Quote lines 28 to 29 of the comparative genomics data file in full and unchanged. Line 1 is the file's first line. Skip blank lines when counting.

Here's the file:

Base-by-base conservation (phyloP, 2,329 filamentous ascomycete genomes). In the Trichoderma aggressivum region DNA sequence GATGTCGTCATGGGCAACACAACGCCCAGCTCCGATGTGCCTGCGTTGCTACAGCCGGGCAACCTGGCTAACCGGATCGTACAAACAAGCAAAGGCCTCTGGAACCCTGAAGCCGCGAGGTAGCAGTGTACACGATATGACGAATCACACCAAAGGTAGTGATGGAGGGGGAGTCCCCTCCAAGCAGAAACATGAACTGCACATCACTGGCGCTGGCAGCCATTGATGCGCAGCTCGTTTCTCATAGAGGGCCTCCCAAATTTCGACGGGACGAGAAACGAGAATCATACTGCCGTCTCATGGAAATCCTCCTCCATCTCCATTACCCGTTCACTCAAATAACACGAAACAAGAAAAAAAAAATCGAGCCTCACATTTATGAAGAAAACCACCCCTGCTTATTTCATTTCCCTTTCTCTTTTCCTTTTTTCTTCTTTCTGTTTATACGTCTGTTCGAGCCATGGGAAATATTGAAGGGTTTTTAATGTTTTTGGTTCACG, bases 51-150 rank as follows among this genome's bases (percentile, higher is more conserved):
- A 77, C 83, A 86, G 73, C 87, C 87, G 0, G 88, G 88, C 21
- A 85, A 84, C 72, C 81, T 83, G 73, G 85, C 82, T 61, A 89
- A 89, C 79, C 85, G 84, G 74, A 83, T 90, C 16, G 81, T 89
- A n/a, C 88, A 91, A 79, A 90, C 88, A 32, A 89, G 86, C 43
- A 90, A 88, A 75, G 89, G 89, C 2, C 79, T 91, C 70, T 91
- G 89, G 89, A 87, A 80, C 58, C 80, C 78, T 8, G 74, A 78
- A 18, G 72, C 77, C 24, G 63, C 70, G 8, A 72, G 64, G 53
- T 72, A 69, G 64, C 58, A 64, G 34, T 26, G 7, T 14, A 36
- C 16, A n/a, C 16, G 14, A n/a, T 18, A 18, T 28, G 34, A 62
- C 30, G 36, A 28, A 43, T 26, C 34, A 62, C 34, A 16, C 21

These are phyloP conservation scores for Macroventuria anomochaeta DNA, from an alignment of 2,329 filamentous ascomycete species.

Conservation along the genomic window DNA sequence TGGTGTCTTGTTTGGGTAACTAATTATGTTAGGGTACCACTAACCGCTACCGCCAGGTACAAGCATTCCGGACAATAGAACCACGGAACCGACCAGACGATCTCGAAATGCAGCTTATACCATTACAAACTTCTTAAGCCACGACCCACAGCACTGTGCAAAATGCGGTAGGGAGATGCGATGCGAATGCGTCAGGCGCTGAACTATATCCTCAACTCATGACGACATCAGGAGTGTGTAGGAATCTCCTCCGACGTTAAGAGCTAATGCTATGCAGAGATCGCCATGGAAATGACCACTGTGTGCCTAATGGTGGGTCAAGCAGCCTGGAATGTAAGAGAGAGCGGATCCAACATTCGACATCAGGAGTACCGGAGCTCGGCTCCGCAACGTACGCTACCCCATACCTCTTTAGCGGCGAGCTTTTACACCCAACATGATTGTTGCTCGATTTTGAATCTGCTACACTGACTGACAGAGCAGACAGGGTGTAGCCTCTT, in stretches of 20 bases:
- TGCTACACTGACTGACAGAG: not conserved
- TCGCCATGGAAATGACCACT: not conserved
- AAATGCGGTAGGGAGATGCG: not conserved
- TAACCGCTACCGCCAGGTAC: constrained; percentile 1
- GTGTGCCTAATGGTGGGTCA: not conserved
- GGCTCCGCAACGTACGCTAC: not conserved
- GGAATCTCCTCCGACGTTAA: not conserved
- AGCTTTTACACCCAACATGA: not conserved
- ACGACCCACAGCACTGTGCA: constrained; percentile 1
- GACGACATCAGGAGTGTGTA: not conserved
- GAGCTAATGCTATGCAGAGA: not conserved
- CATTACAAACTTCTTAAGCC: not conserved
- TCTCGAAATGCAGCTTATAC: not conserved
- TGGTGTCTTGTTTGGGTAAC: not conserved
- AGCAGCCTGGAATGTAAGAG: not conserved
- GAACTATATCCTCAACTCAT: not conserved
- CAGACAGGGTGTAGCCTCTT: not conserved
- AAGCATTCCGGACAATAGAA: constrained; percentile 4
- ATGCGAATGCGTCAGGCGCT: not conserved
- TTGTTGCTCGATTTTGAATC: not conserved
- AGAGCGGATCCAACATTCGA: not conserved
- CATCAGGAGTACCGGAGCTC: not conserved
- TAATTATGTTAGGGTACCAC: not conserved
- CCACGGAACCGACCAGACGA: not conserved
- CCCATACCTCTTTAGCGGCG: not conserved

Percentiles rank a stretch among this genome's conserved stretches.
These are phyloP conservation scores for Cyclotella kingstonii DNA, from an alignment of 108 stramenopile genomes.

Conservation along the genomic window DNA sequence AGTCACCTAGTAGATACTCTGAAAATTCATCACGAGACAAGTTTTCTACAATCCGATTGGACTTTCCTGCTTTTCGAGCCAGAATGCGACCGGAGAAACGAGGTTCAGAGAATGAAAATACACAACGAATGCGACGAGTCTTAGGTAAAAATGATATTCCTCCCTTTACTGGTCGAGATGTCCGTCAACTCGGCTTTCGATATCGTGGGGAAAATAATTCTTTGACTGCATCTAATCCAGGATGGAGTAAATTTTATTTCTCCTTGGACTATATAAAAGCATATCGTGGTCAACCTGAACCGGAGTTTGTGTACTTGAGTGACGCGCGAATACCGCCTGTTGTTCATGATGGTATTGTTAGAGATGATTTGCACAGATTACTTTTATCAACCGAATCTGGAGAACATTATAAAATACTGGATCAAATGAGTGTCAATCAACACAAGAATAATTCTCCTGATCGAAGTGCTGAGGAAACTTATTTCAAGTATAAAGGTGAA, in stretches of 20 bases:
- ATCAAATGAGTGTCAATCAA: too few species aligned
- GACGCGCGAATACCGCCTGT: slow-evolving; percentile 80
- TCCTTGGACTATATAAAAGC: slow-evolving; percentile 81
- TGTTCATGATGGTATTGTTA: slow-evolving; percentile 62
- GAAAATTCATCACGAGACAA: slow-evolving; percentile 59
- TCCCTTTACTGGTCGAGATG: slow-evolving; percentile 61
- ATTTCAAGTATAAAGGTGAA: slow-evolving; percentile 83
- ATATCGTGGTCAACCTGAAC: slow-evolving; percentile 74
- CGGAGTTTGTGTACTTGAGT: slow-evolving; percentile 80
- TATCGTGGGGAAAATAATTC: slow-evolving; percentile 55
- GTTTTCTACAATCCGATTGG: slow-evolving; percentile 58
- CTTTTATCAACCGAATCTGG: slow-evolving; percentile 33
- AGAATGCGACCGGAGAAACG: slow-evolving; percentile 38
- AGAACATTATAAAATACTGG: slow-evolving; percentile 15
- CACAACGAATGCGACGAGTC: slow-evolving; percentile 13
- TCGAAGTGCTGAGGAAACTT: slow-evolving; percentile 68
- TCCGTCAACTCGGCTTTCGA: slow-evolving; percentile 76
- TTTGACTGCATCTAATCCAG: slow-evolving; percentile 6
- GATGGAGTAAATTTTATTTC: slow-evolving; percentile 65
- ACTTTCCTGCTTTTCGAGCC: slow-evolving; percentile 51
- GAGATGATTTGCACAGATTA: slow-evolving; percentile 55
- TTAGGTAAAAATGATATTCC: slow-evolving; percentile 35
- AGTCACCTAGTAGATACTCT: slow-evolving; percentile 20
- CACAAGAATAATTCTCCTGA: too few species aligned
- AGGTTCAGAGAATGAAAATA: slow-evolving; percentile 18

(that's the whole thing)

- AGCAGCCTGGAATGTAAGAG: not conserved
- GAACTATATCCTCAACTCAT: not conserved